Module 6: You – The Producer

Source: http://modernfarmer.com/2013/04/meet-the-modern-farmers/ Permission: This material has been reproduced in accordance with the University of Saskatchewan interpretation of Sec.30.04 of the Copyright Act.

Note: This module extends over a two week period as compared to a standard one-week module

Overview

Many of you come from agricultural backgrounds where your families have been growing crops for food and feed, or animals such as hogs, cattle and poultry.   And it doesn’t matter where you grew up you are certainly a consumer of food.  All the products on the market are produced using a variety of inputs and technologies.  All products are sold at a positive price that quite often fluctuates.  Did you ever wonder why the price of cauliflower in the spring of 2016 was about $8/head?  Or why the prices of organic food are higher than for non-organic?  The forces of supply and demand are at work, or in plain English, how producers make stuff to sell and how much consumers want to buy.

We have already talked about production and how it relates to business.  In this module, we will explore how production from individuals can be added together to form the market supply.  We will also introduce the other side of the market – the consumer – and how the consumer can influence prices.

Even if you’re not an agricultural producer, you will be able to determine what factors are affecting the price and availability of the foods you buy, and what might happen to prices and availability in the future.

Learning Objectives

Upon completion of this module, you will be able to:

  1. Construct market demand from individual demand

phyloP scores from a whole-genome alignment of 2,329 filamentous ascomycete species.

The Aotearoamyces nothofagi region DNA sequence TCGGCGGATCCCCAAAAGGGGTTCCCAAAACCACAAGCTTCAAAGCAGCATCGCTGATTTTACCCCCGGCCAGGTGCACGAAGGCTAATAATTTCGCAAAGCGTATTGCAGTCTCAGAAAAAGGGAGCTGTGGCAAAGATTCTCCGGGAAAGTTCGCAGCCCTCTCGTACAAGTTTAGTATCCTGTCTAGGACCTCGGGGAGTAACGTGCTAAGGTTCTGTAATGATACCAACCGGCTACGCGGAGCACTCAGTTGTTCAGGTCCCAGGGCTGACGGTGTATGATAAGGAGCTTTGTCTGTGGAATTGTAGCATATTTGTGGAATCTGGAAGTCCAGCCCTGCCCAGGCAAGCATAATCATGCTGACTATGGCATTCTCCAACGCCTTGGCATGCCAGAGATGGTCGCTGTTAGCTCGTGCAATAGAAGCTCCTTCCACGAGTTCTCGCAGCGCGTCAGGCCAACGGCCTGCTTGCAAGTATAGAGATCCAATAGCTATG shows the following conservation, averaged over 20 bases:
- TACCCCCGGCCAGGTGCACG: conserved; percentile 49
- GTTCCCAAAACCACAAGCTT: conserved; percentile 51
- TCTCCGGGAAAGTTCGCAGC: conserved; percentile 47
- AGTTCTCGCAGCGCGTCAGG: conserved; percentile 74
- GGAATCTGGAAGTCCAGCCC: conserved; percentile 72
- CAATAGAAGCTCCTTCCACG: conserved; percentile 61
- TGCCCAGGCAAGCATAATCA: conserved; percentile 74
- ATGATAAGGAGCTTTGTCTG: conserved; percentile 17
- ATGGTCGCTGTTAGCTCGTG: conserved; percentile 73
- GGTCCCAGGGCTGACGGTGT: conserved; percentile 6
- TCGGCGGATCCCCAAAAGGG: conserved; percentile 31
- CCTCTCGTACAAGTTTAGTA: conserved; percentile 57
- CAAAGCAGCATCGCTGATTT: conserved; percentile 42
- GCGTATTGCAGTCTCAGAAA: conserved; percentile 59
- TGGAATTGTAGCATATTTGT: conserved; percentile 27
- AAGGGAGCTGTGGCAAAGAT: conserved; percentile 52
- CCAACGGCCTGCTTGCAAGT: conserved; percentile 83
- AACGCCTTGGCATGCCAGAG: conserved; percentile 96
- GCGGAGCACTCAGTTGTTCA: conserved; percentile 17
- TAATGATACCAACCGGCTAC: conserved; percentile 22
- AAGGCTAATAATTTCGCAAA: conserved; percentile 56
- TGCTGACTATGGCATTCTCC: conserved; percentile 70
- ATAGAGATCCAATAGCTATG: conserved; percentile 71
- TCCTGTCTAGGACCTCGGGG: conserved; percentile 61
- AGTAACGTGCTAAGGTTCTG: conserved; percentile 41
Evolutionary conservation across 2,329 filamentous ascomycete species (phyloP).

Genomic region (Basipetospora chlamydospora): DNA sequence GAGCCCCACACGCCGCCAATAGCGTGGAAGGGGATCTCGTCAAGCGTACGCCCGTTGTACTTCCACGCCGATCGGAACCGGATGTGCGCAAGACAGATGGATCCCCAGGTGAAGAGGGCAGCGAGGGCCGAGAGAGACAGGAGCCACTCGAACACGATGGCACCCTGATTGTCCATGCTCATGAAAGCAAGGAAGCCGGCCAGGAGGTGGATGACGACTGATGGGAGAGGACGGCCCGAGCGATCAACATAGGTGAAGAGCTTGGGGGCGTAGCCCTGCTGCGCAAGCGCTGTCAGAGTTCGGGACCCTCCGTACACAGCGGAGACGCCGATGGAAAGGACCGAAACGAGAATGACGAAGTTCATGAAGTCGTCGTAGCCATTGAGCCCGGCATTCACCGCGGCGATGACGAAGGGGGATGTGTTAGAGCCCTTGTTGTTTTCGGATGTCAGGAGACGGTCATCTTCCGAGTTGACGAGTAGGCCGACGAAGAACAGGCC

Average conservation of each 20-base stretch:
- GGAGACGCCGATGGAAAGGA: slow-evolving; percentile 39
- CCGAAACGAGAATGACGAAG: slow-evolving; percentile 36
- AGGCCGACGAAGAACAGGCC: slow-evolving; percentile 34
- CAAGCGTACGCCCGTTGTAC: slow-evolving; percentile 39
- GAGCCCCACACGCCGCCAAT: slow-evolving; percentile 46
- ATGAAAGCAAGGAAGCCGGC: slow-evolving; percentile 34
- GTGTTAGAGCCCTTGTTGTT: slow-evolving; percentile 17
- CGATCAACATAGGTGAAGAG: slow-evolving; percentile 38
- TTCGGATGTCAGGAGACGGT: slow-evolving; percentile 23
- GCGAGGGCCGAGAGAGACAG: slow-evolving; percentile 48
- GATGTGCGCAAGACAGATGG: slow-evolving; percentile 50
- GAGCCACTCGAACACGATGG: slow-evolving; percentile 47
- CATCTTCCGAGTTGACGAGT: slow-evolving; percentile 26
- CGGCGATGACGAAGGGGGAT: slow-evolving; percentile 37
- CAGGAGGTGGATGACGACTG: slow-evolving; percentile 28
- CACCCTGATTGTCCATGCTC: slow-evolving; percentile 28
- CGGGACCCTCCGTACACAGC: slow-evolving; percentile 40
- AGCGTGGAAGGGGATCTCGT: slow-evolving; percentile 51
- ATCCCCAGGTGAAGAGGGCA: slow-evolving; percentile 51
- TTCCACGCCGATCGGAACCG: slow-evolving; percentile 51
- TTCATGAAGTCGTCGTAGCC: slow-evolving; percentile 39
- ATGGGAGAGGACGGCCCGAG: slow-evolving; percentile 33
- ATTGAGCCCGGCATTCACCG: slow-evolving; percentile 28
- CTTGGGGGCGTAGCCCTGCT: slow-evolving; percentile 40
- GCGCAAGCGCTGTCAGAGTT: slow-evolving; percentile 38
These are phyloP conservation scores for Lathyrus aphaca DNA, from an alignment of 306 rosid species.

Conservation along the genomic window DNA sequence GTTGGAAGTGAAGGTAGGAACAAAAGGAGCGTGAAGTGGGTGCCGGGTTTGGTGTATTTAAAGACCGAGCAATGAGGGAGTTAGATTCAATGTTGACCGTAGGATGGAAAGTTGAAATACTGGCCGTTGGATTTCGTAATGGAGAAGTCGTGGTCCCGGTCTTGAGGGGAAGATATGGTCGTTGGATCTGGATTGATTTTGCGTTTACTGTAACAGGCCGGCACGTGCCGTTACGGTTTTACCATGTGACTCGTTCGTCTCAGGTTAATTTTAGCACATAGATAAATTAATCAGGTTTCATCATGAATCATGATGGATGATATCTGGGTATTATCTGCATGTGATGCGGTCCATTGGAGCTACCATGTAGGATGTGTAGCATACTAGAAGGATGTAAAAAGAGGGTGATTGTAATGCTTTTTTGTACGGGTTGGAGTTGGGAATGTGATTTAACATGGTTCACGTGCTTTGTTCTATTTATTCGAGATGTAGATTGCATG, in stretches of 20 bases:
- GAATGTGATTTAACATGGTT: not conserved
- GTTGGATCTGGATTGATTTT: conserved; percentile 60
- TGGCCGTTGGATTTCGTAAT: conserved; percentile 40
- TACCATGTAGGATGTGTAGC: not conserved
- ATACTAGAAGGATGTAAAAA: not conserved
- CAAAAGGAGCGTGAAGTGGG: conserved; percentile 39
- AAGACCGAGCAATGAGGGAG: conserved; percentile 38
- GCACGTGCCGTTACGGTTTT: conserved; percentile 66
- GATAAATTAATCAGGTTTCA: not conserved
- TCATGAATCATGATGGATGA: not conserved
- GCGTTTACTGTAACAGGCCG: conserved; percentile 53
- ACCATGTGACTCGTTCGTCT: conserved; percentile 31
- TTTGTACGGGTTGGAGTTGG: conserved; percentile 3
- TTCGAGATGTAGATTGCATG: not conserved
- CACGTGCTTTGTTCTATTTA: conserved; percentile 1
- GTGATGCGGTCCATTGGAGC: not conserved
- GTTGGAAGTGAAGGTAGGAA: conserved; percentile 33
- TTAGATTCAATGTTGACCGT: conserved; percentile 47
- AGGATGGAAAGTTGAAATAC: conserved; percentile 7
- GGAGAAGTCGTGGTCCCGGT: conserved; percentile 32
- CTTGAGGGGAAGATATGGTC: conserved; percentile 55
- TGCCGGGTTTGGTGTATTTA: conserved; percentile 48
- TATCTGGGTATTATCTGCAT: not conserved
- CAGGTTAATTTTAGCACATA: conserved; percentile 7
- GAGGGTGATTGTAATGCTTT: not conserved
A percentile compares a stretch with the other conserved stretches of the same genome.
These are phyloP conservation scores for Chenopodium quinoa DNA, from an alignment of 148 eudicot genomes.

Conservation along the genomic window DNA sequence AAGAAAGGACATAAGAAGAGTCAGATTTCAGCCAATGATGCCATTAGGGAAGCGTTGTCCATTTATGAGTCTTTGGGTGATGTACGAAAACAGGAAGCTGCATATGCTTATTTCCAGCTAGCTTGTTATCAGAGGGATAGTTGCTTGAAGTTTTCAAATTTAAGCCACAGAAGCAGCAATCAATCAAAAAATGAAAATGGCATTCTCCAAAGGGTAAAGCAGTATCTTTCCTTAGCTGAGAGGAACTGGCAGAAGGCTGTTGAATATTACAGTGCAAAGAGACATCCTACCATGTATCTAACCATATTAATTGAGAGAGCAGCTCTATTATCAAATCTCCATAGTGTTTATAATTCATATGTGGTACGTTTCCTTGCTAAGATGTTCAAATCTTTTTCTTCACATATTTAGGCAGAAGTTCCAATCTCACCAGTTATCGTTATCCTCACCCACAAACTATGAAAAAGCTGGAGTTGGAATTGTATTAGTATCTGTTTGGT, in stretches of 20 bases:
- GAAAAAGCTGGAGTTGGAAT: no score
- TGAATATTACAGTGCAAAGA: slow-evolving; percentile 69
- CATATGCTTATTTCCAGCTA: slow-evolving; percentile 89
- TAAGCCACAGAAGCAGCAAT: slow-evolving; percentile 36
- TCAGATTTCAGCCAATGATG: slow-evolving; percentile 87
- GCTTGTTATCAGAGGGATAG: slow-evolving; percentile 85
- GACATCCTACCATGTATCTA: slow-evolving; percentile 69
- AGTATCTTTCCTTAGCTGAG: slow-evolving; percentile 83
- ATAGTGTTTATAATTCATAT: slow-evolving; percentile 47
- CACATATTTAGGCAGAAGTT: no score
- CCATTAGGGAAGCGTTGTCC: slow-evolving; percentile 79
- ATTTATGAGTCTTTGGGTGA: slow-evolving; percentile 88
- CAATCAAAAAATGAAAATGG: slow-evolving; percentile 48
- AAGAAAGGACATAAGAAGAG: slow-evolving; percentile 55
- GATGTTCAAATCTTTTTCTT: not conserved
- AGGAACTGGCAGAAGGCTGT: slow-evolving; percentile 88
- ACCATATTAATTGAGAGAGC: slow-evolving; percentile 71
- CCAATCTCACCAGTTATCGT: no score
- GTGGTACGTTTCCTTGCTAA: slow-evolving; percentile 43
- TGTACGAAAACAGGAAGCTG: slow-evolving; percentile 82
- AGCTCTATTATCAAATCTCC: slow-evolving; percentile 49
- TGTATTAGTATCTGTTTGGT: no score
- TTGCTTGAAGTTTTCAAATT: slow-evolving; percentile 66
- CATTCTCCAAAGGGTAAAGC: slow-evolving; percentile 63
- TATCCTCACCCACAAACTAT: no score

2. Construct market supply from individual supply
  3. Identify the forces that constitute a market equilibrium
  4. Differentiate between exogenous and endogenous changes that affect the market

Module Instructions

For this module you are required to:

  1. Read Chapter 3 of the textbook
  2. Read this module
  3. Read news article links as you come to them in the module
  4. Post a news article (of your choosing) pertaining to changes in agricultural markets and explain the market mechanisms

Required Readings

Druyan, A. 2016. The effects of solar power growth on metals demand. Modern Trader. April 6, 2016. Retrieved from:  http://www.resourceinvestor.com/2016/04/06/effect-solar-power-growth-metals-demand

Erickson, D. 2015. Peaches in paradise: hot weather produces bumper crop at Forbidden Fruit Orchard. The Montana Standard. August 2, 2015. Retrieved from: http://mtstandard.com/news/local/peaches-in-paradise-hot-weather-produces-bumper-crop-at-forbidden/article_fe9ab02a-c764-5397-9fb8-2b0c30ee10e8.html

Kuo, Y., 2016. 3 great forces changing China's consumer market. World Economic Forum, Monday 4, January 2016.  Retrieved from: https://www.weforum.org/agenda/2016/01/3-great-forces-changing-chinas-consumer-market/

Mupotola, M., 2016. "Made in Africa" movement is indelible. Gulf News, November 6, 2016. Retrieved from: http://gulfnews.com/business/analysis/made-in-africa-movement-is-indelible-1.1925015

Taylor, Tim, and Greenlaw, Steven, 2014. Chapter 3: Demand and Supply. In Principles of Economics. OpenStax College, Rice University.  Available online:  http://open.bccampus.ca/find-open-textbooks/?uuid=d7fed8c0-e900-4bef-b414-14f48122cba2&contributor=&keyword=&subject=Economics

Woodburn, J. 2016. Rain wipes out NSW crops in third wettest winter on record. ABC News. September 2, 2016. Retrieved from: http://www.abc.net.au/news/2016-09-02/rain-wipes-out-nsw-crops-in-third-wettest-winter-on-record/7810722

Worland, J. 2016. How drought and extreme heat are killing the world's crops. Time. January 6, 2016.  Retrieved from: http://time.com/4170029/crop-production-extreme-heat-climate-change/

Younger, E. 2016. Hail wipes out portion of Kansas wheat crop. ksn.com. May 9, 2016. Retrieved from: http://ksn.com/2016/05/09/hail-wipes-out-portions-of-kansas-wheat-crop/

Key Terms and Concepts

  • Complements
  • Demand
  • Demand curve
  • Efficient (re: market equilibrium)
  • Endogenous factors
  • Equilibrium
  • Exogenous factors
  • Income
  • Individual demand
  • Individual supply
  • Market demand
  • Population
  • Preferences
  • Price
  • Price takers
  • Quantity demanded
  • Quantity supplied
  • Related goods
  • Substitutes
  • Supply
  • Supply curve
  • Theory of Demand
  • Theory of supply